Appropriate Use of Observation Services
Hospitals large and small, rural and urban face a common struggle to assure that their patients are admitted to the most appropriate level of care.
While the care provided to outpatients receiving observation services and inpatients may be the same, the payments are very different. The determination of an inpatient (Medicare Part A) or outpatient with observation services (Medicare Part B) for any given patient is specifically reserved to the attending physician, although the physician has Medicare or other payer guidelines he or she is expected to follow.
To be in compliance, hospitals must educate physicians and gain their cooperation even though the care provided and professional fees received may be essentially the same for either level of care.
But what have physician’s been told about observation services? Has their education been based on the facts as published in the Federal regulations or is it based on confusion between different payer requirements, rumor or over-reaction? Have healthcare professionals gone from the extreme use of observation to minimal or no use of observation, and back again?
Our Auditing & Education Assistance
Administrative Consultant Service, LLC auditing and educational assistance is designed to help providers distinguish between fact and fiction. We can then help hospitals develop the appropriate strategies for managing short stay patients whether they are inpatient or outpatient receiving observation services.
Consultation services include:
- Data analysis to identify level of care risk areas
- Medical record review of short stay discharges (observation, inpatient and outpatient surgery) to determine appropriate level of care and accuracy of billing for both inpatient and outpatient services.
- Evaluation of hospital Utilization Review policies and procedures including:
- Denial Management
- Condition Code 44
- Provider Liable Claims
- Observation of the Utilization Review process
- Interview key personnel responsible for the Utilization Review process
- Present educational programs for hospital and members of the medical staff including physician to physician education.
- Provide recommendations for improvement in hospital Utilization Review program.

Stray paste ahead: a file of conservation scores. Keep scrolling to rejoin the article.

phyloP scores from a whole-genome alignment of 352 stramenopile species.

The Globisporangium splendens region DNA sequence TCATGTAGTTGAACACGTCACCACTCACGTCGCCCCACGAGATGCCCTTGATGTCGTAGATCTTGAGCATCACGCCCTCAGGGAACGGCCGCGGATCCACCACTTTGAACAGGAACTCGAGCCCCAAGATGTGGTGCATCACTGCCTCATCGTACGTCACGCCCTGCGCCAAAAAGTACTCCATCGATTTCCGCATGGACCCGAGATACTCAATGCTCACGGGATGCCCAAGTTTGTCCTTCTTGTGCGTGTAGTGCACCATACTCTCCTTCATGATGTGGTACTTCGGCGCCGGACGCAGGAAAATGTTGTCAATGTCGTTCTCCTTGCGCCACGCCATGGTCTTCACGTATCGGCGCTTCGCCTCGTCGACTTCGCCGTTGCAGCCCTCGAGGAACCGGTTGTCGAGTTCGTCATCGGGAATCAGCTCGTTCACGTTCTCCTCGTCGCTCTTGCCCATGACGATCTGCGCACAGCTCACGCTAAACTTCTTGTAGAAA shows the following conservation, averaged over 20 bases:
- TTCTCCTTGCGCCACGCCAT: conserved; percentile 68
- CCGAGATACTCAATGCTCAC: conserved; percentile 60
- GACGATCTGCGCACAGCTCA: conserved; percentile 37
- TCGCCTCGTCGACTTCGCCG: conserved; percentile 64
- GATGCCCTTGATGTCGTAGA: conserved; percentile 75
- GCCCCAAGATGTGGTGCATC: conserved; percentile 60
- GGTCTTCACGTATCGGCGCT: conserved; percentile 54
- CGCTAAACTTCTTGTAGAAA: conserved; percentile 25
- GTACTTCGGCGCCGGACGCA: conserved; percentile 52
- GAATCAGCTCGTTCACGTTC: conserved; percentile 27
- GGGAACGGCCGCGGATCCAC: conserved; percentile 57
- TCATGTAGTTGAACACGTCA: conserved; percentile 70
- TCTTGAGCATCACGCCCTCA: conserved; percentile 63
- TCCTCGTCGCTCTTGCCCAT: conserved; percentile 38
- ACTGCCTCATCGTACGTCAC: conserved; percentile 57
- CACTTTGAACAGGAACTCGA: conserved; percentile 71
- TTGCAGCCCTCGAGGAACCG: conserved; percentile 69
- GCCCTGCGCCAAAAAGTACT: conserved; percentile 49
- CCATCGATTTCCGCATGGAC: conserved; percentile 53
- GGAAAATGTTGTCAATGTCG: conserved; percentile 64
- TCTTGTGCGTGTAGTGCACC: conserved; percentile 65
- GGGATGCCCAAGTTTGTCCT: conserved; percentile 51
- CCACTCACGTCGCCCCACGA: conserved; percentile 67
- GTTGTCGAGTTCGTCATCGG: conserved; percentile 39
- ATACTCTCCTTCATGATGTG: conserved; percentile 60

- Preparation of appeals for medical necessity denial by MAC, RAC, CERT or other payors.
Surgical Classification Charge Development
This complex review is performed to create the hospital’s outpatient and inpatient Surgical Classification charge system to help ensure that the surgical services are effectively and efficiently capturing the service costs provided and receiving proper reimbursement.
The surgical charges are created based on Levels of cost, such as Level 1 time charge for the lowest cost surgical procedures to Level 6 time charge being the highest cost surgical procedures. Each surgical procedure performed by the facility is then mapped to each Level charged based on cost.
The charges are created for each level for the first 15 minutes and each additional minute so that there is no overcharging or undercharging based on time. We also create Level classification charges for facility Anesthesia costs and Recovery Room costs.
Hospitals struggle daily with Medicare denied and non-covered charges due to the correct coding initiative and lack of medial necessity based on National Coverage Determinations and Local Coverage Determinations. Many times it takes a team to determine the problem and solution.
ACS will review denied and non-covered claims over the past 6 to 12 months for the hospital and determine the problems and errors that caused the non-coverage.
We will then provide education to staff members and give solutions to these problems and errors including recommendations for improvement and best practices to keep these problems and errors from happening again.
Medical Necessity and ABN Education
Medical necessity for all hospital outpatient testing is a hot topic these days. Many hospitals have problems getting claims paid for certain tests and procedures due to the implementation of the Laboratory National Coverage Determinations (NCDs) and many Local Coverage Determinations created by the Medicare Administrative Contractors (MACs) formerly Fiscal Intermediaries (FIs).
Traditionally, hospitals have written off these charges because they represent very little reimbursement for each claim. However, the number of local coverage determinations (LCD) have significantly increased to include everything from Magnetic Resonance Images (MRIs) to Radiation Oncology and Pharmaceuticals. As a result, denials now represent a significant financial loss. Hospitals continue to write off a larger percentage of their business. When they determine there is no medical necessity for a test, all they can do is write it off if they don’t have an ABN signed. In addition, hospitals often have to sacrifice payments when specimens arrive without patients because, obviously, there is no one to sign an ABN if the test order lacks a medically necessary diagnosis.
The training provided during the Medial Necessity and ABN education includes the following:
- Education to Registration, Admitting, and Scheduling on how to determine medical necessity when the patient presents for test and procedures
- How to determine when there is inadequate Physician orders
- What to do when no medical necessity is provided for a test or procedure
- How to use the LCDs and NCDs created by CMS and MACs
- How to code diagnoses for medical necessity purposes
- What the billing department and coding department should do when a test or procedure hits a medial necessity edit in the Medicare system
- Know the new CMS ABN guidelines and how to adequately fill out the ABN
- Appropriate assignment of medial necessity modifiers, ABN modifiers, and occurrence codes for Medicare billing
- Appropriate billing of non-covered charges to the Medicare Administrative Contractor